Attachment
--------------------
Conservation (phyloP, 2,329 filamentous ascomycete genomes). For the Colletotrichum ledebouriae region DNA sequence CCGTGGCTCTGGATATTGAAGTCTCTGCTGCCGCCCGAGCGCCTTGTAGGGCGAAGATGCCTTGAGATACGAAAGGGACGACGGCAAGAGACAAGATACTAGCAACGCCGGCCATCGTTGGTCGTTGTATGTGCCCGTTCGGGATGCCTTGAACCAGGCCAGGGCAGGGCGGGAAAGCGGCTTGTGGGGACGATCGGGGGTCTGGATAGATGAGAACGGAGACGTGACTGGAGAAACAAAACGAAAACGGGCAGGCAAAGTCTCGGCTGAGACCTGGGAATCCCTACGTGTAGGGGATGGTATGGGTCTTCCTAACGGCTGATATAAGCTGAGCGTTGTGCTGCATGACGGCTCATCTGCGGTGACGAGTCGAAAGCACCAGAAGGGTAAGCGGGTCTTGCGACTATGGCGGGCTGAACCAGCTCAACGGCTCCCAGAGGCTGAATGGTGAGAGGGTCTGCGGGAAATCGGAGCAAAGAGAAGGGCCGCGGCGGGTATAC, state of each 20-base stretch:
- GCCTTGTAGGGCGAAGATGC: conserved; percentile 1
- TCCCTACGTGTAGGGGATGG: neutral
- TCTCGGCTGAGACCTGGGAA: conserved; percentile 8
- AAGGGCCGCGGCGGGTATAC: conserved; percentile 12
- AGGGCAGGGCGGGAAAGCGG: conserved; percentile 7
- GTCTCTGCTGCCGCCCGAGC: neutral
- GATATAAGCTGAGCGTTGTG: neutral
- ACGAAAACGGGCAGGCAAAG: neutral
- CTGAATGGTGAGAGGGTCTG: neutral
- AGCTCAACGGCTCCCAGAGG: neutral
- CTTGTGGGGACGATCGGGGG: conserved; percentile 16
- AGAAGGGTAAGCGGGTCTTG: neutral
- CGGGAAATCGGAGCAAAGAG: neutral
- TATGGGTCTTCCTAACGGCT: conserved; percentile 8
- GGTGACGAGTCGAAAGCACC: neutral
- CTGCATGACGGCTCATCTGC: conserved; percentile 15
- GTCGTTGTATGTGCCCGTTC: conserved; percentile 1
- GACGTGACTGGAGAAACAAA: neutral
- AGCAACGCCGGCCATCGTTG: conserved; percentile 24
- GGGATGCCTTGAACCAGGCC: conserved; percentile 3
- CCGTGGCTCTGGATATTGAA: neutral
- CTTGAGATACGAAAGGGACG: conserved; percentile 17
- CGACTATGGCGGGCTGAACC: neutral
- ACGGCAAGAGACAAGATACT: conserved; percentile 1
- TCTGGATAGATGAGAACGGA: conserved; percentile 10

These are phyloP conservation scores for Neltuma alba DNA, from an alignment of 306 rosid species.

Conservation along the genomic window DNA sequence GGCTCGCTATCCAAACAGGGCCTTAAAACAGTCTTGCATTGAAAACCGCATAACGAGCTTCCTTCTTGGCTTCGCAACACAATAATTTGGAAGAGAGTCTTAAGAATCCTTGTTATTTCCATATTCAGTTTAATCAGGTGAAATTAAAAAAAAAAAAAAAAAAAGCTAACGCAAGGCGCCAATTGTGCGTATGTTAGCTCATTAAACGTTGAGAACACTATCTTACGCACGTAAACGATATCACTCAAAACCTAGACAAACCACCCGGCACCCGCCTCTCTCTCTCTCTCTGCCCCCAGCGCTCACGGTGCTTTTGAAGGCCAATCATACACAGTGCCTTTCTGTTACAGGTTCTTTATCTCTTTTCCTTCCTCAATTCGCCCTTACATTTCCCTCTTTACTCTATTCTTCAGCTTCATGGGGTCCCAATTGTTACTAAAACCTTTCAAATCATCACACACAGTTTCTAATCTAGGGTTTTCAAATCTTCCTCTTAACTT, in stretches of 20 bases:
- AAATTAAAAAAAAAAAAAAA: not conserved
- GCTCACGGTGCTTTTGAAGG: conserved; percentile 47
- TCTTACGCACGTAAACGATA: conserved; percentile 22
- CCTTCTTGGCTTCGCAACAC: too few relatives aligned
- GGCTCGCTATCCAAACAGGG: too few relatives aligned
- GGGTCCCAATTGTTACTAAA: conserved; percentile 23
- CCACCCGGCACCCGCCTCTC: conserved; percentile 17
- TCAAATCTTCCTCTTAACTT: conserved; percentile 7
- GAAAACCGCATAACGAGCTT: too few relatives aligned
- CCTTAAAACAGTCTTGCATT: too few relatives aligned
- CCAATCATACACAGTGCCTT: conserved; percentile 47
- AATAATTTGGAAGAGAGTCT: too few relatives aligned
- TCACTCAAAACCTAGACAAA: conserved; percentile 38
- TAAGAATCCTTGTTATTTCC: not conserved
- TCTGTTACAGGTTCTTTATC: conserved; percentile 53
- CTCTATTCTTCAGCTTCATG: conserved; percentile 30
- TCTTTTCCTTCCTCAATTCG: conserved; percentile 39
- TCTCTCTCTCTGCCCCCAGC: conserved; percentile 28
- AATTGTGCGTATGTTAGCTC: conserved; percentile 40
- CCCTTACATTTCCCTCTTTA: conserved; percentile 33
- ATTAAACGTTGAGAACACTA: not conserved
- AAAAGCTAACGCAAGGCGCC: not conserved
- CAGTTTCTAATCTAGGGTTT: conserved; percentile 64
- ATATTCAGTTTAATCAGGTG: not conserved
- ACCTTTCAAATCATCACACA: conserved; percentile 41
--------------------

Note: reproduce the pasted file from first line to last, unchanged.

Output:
Conservation (phyloP, 2,329 filamentous ascomycete genomes). For the Colletotrichum ledebouriae region DNA sequence CCGTGGCTCTGGATATTGAAGTCTCTGCTGCCGCCCGAGCGCCTTGTAGGGCGAAGATGCCTTGAGATACGAAAGGGACGACGGCAAGAGACAAGATACTAGCAACGCCGGCCATCGTTGGTCGTTGTATGTGCCCGTTCGGGATGCCTTGAACCAGGCCAGGGCAGGGCGGGAAAGCGGCTTGTGGGGACGATCGGGGGTCTGGATAGATGAGAACGGAGACGTGACTGGAGAAACAAAACGAAAACGGGCAGGCAAAGTCTCGGCTGAGACCTGGGAATCCCTACGTGTAGGGGATGGTATGGGTCTTCCTAACGGCTGATATAAGCTGAGCGTTGTGCTGCATGACGGCTCATCTGCGGTGACGAGTCGAAAGCACCAGAAGGGTAAGCGGGTCTTGCGACTATGGCGGGCTGAACCAGCTCAACGGCTCCCAGAGGCTGAATGGTGAGAGGGTCTGCGGGAAATCGGAGCAAAGAGAAGGGCCGCGGCGGGTATAC, state of each 20-base stretch:
- GCCTTGTAGGGCGAAGATGC: conserved; percentile 1
- TCCCTACGTGTAGGGGATGG: neutral
- TCTCGGCTGAGACCTGGGAA: conserved; percentile 8
- AAGGGCCGCGGCGGGTATAC: conserved; percentile 12
- AGGGCAGGGCGGGAAAGCGG: conserved; percentile 7
- GTCTCTGCTGCCGCCCGAGC: neutral
- GATATAAGCTGAGCGTTGTG: neutral
- ACGAAAACGGGCAGGCAAAG: neutral
- CTGAATGGTGAGAGGGTCTG: neutral
- AGCTCAACGGCTCCCAGAGG: neutral
- CTTGTGGGGACGATCGGGGG: conserved; percentile 16
- AGAAGGGTAAGCGGGTCTTG: neutral
- CGGGAAATCGGAGCAAAGAG: neutral
- TATGGGTCTTCCTAACGGCT: conserved; percentile 8
- GGTGACGAGTCGAAAGCACC: neutral
- CTGCATGACGGCTCATCTGC: conserved; percentile 15
- GTCGTTGTATGTGCCCGTTC: conserved; percentile 1
- GACGTGACTGGAGAAACAAA: neutral
- AGCAACGCCGGCCATCGTTG: conserved; percentile 24
- GGGATGCCTTGAACCAGGCC: conserved; percentile 3
- CCGTGGCTCTGGATATTGAA: neutral
- CTTGAGATACGAAAGGGACG: conserved; percentile 17
- CGACTATGGCGGGCTGAACC: neutral
- ACGGCAAGAGACAAGATACT: conserved; percentile 1
- TCTGGATAGATGAGAACGGA: conserved; percentile 10

These are phyloP conservation scores for Neltuma alba DNA, from an alignment of 306 rosid species.

Conservation along the genomic window DNA sequence GGCTCGCTATCCAAACAGGGCCTTAAAACAGTCTTGCATTGAAAACCGCATAACGAGCTTCCTTCTTGGCTTCGCAACACAATAATTTGGAAGAGAGTCTTAAGAATCCTTGTTATTTCCATATTCAGTTTAATCAGGTGAAATTAAAAAAAAAAAAAAAAAAAGCTAACGCAAGGCGCCAATTGTGCGTATGTTAGCTCATTAAACGTTGAGAACACTATCTTACGCACGTAAACGATATCACTCAAAACCTAGACAAACCACCCGGCACCCGCCTCTCTCTCTCTCTCTGCCCCCAGCGCTCACGGTGCTTTTGAAGGCCAATCATACACAGTGCCTTTCTGTTACAGGTTCTTTATCTCTTTTCCTTCCTCAATTCGCCCTTACATTTCCCTCTTTACTCTATTCTTCAGCTTCATGGGGTCCCAATTGTTACTAAAACCTTTCAAATCATCACACACAGTTTCTAATCTAGGGTTTTCAAATCTTCCTCTTAACTT, in stretches of 20 bases:
- AAATTAAAAAAAAAAAAAAA: not conserved
- GCTCACGGTGCTTTTGAAGG: conserved; percentile 47
- TCTTACGCACGTAAACGATA: conserved; percentile 22
- CCTTCTTGGCTTCGCAACAC: too few relatives aligned
- GGCTCGCTATCCAAACAGGG: too few relatives aligned
- GGGTCCCAATTGTTACTAAA: conserved; percentile 23
- CCACCCGGCACCCGCCTCTC: conserved; percentile 17
- TCAAATCTTCCTCTTAACTT: conserved; percentile 7
- GAAAACCGCATAACGAGCTT: too few relatives aligned
- CCTTAAAACAGTCTTGCATT: too few relatives aligned
- CCAATCATACACAGTGCCTT: conserved; percentile 47
- AATAATTTGGAAGAGAGTCT: too few relatives aligned
- TCACTCAAAACCTAGACAAA: conserved; percentile 38
- TAAGAATCCTTGTTATTTCC: not conserved
- TCTGTTACAGGTTCTTTATC: conserved; percentile 53
- CTCTATTCTTCAGCTTCATG: conserved; percentile 30
- TCTTTTCCTTCCTCAATTCG: conserved; percentile 39
- TCTCTCTCTCTGCCCCCAGC: conserved; percentile 28
- AATTGTGCGTATGTTAGCTC: conserved; percentile 40
- CCCTTACATTTCCCTCTTTA: conserved; percentile 33
- ATTAAACGTTGAGAACACTA: not conserved
- AAAAGCTAACGCAAGGCGCC: not conserved
- CAGTTTCTAATCTAGGGTTT: conserved; percentile 64
- ATATTCAGTTTAATCAGGTG: not conserved
- ACCTTTCAAATCATCACACA: conserved; percentile 41